It’s a question that tortures every student: How can I improve my study skills? Is there any way to do it fast and effectively?
First off, you need to realize why you need to boost your study skills. The benefits of being a lifelong learner are numerous. For example, you’ll spend considerably less time doing homework. Then, you get used to learning and stay more concentrated when studying. And, of course, you train your brain and memorize information better. Enjoy the advantages!
The National University of Ireland in Galway developed an appealing guide for students in higher education. It includes overviews of learning techniques, strategies on wise time management and planning. When analyzed, make use of some handy tips on boosting your study skills and working out a habit to learn.
What are the components of successful study skills development?
Set a goal
It doesn’t matter what, exactly, you’re doing – it’s vital to have a goal. If you don’t, you’ll never reach your potential. A goal is like a driving force for you. Planning is possible when you know what you’re going to get in the end.
Now your goal is to sharpen your study skills and spend less time studying. It’s a good thing to start with. So your task is to draw up your plan for a week, a month or a year in such a manner that every single activity will move you forward toward the final goal.
Manage your notes
Start moving toward your goal with a plan. Plan your day, week and year, and set subgoals. The best way not to miss a thing is to take notes. Of course, you can stick to an old-school manner of noting or take advantage of up-to-date planners and organizers like to-do calendar planner.
Additionally, it has always been helpful to use sticky notes. They work as reminders. Besides usual sticky notes, a number of note-taking applications exist. Try Evernote, Freeology, NotesHolder, OneNote or any other tool to enjoy quick noting.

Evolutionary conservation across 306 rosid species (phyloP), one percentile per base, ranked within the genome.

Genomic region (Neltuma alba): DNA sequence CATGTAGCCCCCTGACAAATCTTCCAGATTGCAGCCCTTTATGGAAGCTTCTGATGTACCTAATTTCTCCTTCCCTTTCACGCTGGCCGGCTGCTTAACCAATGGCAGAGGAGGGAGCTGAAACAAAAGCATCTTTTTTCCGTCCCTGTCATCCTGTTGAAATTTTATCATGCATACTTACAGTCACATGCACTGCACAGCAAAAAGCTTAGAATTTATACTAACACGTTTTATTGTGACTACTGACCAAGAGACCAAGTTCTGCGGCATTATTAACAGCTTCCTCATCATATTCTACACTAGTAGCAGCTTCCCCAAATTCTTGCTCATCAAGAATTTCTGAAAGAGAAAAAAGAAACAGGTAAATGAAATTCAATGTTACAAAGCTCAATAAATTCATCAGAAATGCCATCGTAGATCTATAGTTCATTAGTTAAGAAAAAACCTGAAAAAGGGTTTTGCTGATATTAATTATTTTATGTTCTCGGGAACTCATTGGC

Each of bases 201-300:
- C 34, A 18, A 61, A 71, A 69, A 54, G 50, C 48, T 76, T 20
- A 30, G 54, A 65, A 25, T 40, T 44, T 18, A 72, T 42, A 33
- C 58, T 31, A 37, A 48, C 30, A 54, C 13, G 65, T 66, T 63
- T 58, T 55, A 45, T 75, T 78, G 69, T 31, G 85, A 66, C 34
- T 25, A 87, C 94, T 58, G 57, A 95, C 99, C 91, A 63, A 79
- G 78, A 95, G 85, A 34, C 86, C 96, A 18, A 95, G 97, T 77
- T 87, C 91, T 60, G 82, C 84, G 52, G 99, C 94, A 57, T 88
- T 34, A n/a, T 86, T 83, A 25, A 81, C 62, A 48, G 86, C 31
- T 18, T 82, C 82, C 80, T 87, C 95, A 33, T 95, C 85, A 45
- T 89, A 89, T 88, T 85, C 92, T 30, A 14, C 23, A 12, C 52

Manage your study time
Note what you need to do and define approximate times for each task. Don’t forget that in addition to studying and working, you need to sleep, eat, socialize and finish household tasks. Make sure to leave enough time for leisure: You cannot study productively if you feel exhausted every day.
And one more thing not to be missed: Consider your biorhythms. It’s important to understand when it’s more comfortable for you to work – in the morning or at night – and based on this, allow time for studying.
Here’s a checklist that a guide for students in higher education gives to make sure you do everything right:
- keep your timetable layout simple
- keep the schedule realistic and leave time for urgent tasks
- divide your time into “have to” and “want to”
- assess how you use your time
- assess how much time you need for sleep, rest and other needs
- mind what you eat
- define how much time you need to study and consider your deadlines
Choose a comfortable workplace
Don’t underestimate the power of your surroundings: Background noise, temperature, and tidiness all influence your mood and study productivity. How can people memorize information if there are so many distracting things around them? Choose a place for studying where you can concentrate and work without interruption.
Also have a place where you can keep your manuals and notebooks. They should be within your reach and quite close to your working place so you don’t get sidetracked.
Read and research
You form your study habits only when you work systematically. If you know how to compile library, carry out Internet research and check for plagiarism (doing it on regular basis) , if you have a thirst for knowledge and learning new things, and if you’re a good reader and listener, half of the battle is won. You know that your efforts equal your final results, and you can be sure to achieve your goals if you follow the read-and-research advice.